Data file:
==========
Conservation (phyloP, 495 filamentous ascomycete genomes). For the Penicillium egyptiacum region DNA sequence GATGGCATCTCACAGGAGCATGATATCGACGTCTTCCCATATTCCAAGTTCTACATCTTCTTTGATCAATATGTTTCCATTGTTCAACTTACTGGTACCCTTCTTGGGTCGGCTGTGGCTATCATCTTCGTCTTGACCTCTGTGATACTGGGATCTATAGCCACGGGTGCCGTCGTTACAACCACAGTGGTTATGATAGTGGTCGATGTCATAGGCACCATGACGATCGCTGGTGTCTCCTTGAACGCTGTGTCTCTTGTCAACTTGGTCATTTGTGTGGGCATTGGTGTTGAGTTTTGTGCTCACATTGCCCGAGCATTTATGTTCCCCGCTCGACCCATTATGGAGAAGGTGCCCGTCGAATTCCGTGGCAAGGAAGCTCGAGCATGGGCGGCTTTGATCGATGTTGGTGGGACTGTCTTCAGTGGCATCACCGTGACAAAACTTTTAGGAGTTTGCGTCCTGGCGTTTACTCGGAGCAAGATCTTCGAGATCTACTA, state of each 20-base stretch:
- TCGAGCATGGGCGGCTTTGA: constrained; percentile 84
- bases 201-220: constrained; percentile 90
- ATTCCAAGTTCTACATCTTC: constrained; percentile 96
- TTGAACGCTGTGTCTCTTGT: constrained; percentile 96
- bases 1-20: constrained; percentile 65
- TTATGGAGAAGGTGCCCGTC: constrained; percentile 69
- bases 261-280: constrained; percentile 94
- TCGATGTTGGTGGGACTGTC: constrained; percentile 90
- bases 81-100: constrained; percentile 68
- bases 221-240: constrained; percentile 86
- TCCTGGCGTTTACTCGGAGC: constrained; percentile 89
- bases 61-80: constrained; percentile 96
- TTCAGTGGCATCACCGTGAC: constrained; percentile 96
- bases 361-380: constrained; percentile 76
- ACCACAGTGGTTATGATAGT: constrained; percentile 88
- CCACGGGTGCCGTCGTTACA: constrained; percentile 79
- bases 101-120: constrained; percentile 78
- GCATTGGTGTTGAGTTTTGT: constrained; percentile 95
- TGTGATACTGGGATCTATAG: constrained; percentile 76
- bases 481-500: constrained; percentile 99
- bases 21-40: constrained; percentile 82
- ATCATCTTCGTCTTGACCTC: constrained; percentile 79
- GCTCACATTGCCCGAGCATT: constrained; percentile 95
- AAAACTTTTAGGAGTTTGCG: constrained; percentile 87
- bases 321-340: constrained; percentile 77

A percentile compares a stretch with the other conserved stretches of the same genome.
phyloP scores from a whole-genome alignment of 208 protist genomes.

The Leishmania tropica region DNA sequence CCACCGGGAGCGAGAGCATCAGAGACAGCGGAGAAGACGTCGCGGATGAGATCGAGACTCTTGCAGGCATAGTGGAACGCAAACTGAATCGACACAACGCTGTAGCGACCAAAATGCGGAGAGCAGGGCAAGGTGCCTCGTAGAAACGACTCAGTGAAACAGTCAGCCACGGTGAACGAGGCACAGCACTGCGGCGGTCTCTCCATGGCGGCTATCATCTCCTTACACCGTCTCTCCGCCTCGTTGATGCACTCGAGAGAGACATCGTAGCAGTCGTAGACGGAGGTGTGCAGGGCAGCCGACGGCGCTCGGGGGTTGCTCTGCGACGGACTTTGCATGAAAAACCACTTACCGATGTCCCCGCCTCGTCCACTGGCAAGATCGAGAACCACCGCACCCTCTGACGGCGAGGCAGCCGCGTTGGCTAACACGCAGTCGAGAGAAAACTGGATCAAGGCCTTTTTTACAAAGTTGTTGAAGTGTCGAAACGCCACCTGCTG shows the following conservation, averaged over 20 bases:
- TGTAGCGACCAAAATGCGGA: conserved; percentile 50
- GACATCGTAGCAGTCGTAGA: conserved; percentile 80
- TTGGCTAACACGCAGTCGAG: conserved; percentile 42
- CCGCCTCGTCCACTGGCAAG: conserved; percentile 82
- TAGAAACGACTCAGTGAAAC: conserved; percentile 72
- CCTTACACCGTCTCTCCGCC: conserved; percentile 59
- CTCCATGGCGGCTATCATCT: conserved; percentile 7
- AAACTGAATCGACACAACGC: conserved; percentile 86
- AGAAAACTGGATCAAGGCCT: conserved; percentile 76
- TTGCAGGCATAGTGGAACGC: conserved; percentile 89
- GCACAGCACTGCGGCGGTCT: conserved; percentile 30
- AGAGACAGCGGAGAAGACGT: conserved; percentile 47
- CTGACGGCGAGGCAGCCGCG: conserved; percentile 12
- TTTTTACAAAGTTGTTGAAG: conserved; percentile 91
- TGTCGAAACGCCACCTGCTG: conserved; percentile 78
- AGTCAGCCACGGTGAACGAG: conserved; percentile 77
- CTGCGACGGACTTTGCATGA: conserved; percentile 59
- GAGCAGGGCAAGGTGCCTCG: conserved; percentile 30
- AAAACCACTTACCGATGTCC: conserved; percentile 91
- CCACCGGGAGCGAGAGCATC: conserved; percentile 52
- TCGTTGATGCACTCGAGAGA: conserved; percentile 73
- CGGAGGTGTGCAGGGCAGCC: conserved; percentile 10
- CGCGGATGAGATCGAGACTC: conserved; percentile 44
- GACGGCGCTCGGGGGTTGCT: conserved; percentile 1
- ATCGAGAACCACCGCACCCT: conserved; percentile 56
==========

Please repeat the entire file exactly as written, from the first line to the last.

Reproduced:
Conservation (phyloP, 495 filamentous ascomycete genomes). For the Penicillium egyptiacum region DNA sequence GATGGCATCTCACAGGAGCATGATATCGACGTCTTCCCATATTCCAAGTTCTACATCTTCTTTGATCAATATGTTTCCATTGTTCAACTTACTGGTACCCTTCTTGGGTCGGCTGTGGCTATCATCTTCGTCTTGACCTCTGTGATACTGGGATCTATAGCCACGGGTGCCGTCGTTACAACCACAGTGGTTATGATAGTGGTCGATGTCATAGGCACCATGACGATCGCTGGTGTCTCCTTGAACGCTGTGTCTCTTGTCAACTTGGTCATTTGTGTGGGCATTGGTGTTGAGTTTTGTGCTCACATTGCCCGAGCATTTATGTTCCCCGCTCGACCCATTATGGAGAAGGTGCCCGTCGAATTCCGTGGCAAGGAAGCTCGAGCATGGGCGGCTTTGATCGATGTTGGTGGGACTGTCTTCAGTGGCATCACCGTGACAAAACTTTTAGGAGTTTGCGTCCTGGCGTTTACTCGGAGCAAGATCTTCGAGATCTACTA, state of each 20-base stretch:
- TCGAGCATGGGCGGCTTTGA: constrained; percentile 84
- bases 201-220: constrained; percentile 90
- ATTCCAAGTTCTACATCTTC: constrained; percentile 96
- TTGAACGCTGTGTCTCTTGT: constrained; percentile 96
- bases 1-20: constrained; percentile 65
- TTATGGAGAAGGTGCCCGTC: constrained; percentile 69
- bases 261-280: constrained; percentile 94
- TCGATGTTGGTGGGACTGTC: constrained; percentile 90
- bases 81-100: constrained; percentile 68
- bases 221-240: constrained; percentile 86
- TCCTGGCGTTTACTCGGAGC: constrained; percentile 89
- bases 61-80: constrained; percentile 96
- TTCAGTGGCATCACCGTGAC: constrained; percentile 96
- bases 361-380: constrained; percentile 76
- ACCACAGTGGTTATGATAGT: constrained; percentile 88
- CCACGGGTGCCGTCGTTACA: constrained; percentile 79
- bases 101-120: constrained; percentile 78
- GCATTGGTGTTGAGTTTTGT: constrained; percentile 95
- TGTGATACTGGGATCTATAG: constrained; percentile 76
- bases 481-500: constrained; percentile 99
- bases 21-40: constrained; percentile 82
- ATCATCTTCGTCTTGACCTC: constrained; percentile 79
- GCTCACATTGCCCGAGCATT: constrained; percentile 95
- AAAACTTTTAGGAGTTTGCG: constrained; percentile 87
- bases 321-340: constrained; percentile 77

A percentile compares a stretch with the other conserved stretches of the same genome.
phyloP scores from a whole-genome alignment of 208 protist genomes.

The Leishmania tropica region DNA sequence CCACCGGGAGCGAGAGCATCAGAGACAGCGGAGAAGACGTCGCGGATGAGATCGAGACTCTTGCAGGCATAGTGGAACGCAAACTGAATCGACACAACGCTGTAGCGACCAAAATGCGGAGAGCAGGGCAAGGTGCCTCGTAGAAACGACTCAGTGAAACAGTCAGCCACGGTGAACGAGGCACAGCACTGCGGCGGTCTCTCCATGGCGGCTATCATCTCCTTACACCGTCTCTCCGCCTCGTTGATGCACTCGAGAGAGACATCGTAGCAGTCGTAGACGGAGGTGTGCAGGGCAGCCGACGGCGCTCGGGGGTTGCTCTGCGACGGACTTTGCATGAAAAACCACTTACCGATGTCCCCGCCTCGTCCACTGGCAAGATCGAGAACCACCGCACCCTCTGACGGCGAGGCAGCCGCGTTGGCTAACACGCAGTCGAGAGAAAACTGGATCAAGGCCTTTTTTACAAAGTTGTTGAAGTGTCGAAACGCCACCTGCTG shows the following conservation, averaged over 20 bases:
- TGTAGCGACCAAAATGCGGA: conserved; percentile 50
- GACATCGTAGCAGTCGTAGA: conserved; percentile 80
- TTGGCTAACACGCAGTCGAG: conserved; percentile 42
- CCGCCTCGTCCACTGGCAAG: conserved; percentile 82
- TAGAAACGACTCAGTGAAAC: conserved; percentile 72
- CCTTACACCGTCTCTCCGCC: conserved; percentile 59
- CTCCATGGCGGCTATCATCT: conserved; percentile 7
- AAACTGAATCGACACAACGC: conserved; percentile 86
- AGAAAACTGGATCAAGGCCT: conserved; percentile 76
- TTGCAGGCATAGTGGAACGC: conserved; percentile 89
- GCACAGCACTGCGGCGGTCT: conserved; percentile 30
- AGAGACAGCGGAGAAGACGT: conserved; percentile 47
- CTGACGGCGAGGCAGCCGCG: conserved; percentile 12
- TTTTTACAAAGTTGTTGAAG: conserved; percentile 91
- TGTCGAAACGCCACCTGCTG: conserved; percentile 78
- AGTCAGCCACGGTGAACGAG: conserved; percentile 77
- CTGCGACGGACTTTGCATGA: conserved; percentile 59
- GAGCAGGGCAAGGTGCCTCG: conserved; percentile 30
- AAAACCACTTACCGATGTCC: conserved; percentile 91
- CCACCGGGAGCGAGAGCATC: conserved; percentile 52
- TCGTTGATGCACTCGAGAGA: conserved; percentile 73
- CGGAGGTGTGCAGGGCAGCC: conserved; percentile 10
- CGCGGATGAGATCGAGACTC: conserved; percentile 44
- GACGGCGCTCGGGGGTTGCT: conserved; percentile 1
- ATCGAGAACCACCGCACCCT: conserved; percentile 56